According to a Washington Post article on February 19, 2001 by Dana Hedgpeth, Ms. Banks’ relationship with Johns Hopkins soured during construction on the eastern parcel when the bulldozers began to remove the trees in the buffer. According to the article, Ms. Banks said “They came, they lied to me” she said. “It hurt me so. I had all the faith in the world. They turned on me. They stabbed me in the back.” The article further stated “Liz Banks wanted to do a good deed, and she has, but the reality of her decision has returned to haunt her.”
The officials at Johns Hopkins have chosen to ignore the fact that there are many people living and breathing today who know exactly what Ms. Banks wanted on her farm and what she absolutely abhorred. Elizabeth Banks was ADAMANT that her farm must not be used for residential or commercial development. When she died in 2005, her obituary stated: “Her love of the land led Ms. Banks and her family to sell Belward Farm at a gift price to Johns Hopkins University to ensure its development as a campus instead of a housing or commercial complex.”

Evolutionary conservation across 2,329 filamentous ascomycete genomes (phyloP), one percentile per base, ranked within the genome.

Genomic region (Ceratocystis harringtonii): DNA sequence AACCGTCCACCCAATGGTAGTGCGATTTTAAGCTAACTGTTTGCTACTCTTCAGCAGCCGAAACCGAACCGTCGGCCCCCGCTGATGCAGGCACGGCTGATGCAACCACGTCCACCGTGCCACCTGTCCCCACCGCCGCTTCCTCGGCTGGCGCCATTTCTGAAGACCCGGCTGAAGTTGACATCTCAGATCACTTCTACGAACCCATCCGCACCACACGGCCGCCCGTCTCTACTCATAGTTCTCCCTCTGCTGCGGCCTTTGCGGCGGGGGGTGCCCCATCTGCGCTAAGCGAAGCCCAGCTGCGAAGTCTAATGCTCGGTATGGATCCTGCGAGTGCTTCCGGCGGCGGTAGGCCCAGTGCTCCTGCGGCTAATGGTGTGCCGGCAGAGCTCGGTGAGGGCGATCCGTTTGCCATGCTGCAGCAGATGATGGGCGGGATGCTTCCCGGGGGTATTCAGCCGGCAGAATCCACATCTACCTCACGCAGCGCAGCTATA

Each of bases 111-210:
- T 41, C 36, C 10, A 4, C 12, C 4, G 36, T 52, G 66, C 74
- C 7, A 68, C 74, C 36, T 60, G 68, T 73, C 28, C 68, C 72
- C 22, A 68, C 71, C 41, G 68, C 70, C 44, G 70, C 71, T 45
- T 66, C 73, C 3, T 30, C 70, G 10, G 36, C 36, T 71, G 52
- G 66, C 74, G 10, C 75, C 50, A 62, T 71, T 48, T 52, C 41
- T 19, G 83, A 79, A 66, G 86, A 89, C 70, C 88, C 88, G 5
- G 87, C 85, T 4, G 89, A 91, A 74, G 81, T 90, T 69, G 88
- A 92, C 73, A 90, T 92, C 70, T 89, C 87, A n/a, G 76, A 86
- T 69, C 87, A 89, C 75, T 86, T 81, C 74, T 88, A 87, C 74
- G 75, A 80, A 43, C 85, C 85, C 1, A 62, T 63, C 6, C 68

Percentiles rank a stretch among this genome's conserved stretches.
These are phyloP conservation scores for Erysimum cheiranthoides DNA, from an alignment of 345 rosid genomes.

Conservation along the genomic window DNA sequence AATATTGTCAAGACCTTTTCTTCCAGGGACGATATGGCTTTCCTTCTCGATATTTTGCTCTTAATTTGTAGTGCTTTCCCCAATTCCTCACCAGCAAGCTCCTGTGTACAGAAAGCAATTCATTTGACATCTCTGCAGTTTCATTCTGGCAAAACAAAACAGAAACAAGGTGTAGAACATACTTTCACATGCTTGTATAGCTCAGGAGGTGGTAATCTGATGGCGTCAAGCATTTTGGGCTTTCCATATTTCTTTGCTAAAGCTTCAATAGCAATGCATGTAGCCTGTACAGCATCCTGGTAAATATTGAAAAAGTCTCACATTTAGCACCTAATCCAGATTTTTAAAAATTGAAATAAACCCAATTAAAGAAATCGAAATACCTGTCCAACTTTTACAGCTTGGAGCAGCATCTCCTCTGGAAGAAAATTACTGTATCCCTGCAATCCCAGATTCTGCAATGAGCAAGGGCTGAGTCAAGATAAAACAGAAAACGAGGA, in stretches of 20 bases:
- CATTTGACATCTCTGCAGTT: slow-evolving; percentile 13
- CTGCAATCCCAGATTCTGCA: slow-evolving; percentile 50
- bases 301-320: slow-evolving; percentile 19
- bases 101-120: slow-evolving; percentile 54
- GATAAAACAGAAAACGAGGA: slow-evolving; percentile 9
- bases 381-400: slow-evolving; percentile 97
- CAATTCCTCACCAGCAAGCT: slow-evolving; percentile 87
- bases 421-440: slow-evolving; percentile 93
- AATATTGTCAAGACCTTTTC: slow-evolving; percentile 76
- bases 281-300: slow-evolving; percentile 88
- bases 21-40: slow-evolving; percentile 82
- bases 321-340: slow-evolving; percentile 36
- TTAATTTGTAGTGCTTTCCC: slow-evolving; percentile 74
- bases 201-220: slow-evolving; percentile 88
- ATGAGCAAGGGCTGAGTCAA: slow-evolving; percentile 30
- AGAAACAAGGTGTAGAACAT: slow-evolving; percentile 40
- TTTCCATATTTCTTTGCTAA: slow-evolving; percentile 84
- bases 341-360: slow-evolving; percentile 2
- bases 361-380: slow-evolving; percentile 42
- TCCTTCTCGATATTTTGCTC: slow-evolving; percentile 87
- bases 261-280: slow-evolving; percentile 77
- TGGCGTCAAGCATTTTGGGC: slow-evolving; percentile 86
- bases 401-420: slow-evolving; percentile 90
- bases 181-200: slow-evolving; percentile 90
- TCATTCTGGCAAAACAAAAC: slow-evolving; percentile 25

She would never have sold Belward Farm to JHU if she had known that a massive commercial office complex would be built on her farm. And she certainly would not have sold Belward Farm to Hopkins for one-fifth of its value if she had known they were planning to rip her off.
Elaine Amir, Executive Director of the Johns Hopkins University Montgomery County Campus, was a personal friend of Elizabeth Banks. Yet she admitted at a community meeting that the University’s plans are “not at all what she [Ms. Banks] would have wanted”. Elaine said she spent many hours with Ms. Banks and sat with her during thunderstorms.
John Dearden, who worked for 12 years at JHU and served as its Director of Sponsored Projects at the time the farm was donated to the university, said he is in strong support of the family’s efforts because he “spent several years of my professional life working on [the gift].” He is positive the university “understood the intent” of the donor was to create a “version of [JHU’s] Homewood campus’, not a high-rise commercial complex that is part of Montgomery County’s ‘Science City.’”
Joseph R. Davis, a 40-year veteran expert on Maryland land planning issues was directly involved in the zoning process of the Belward Farm property; first as a planner and program manager with the Maryland-National Capital Park & Planning Commission (M-NCPPC). This is what Mr. Davis said to the Court about these events: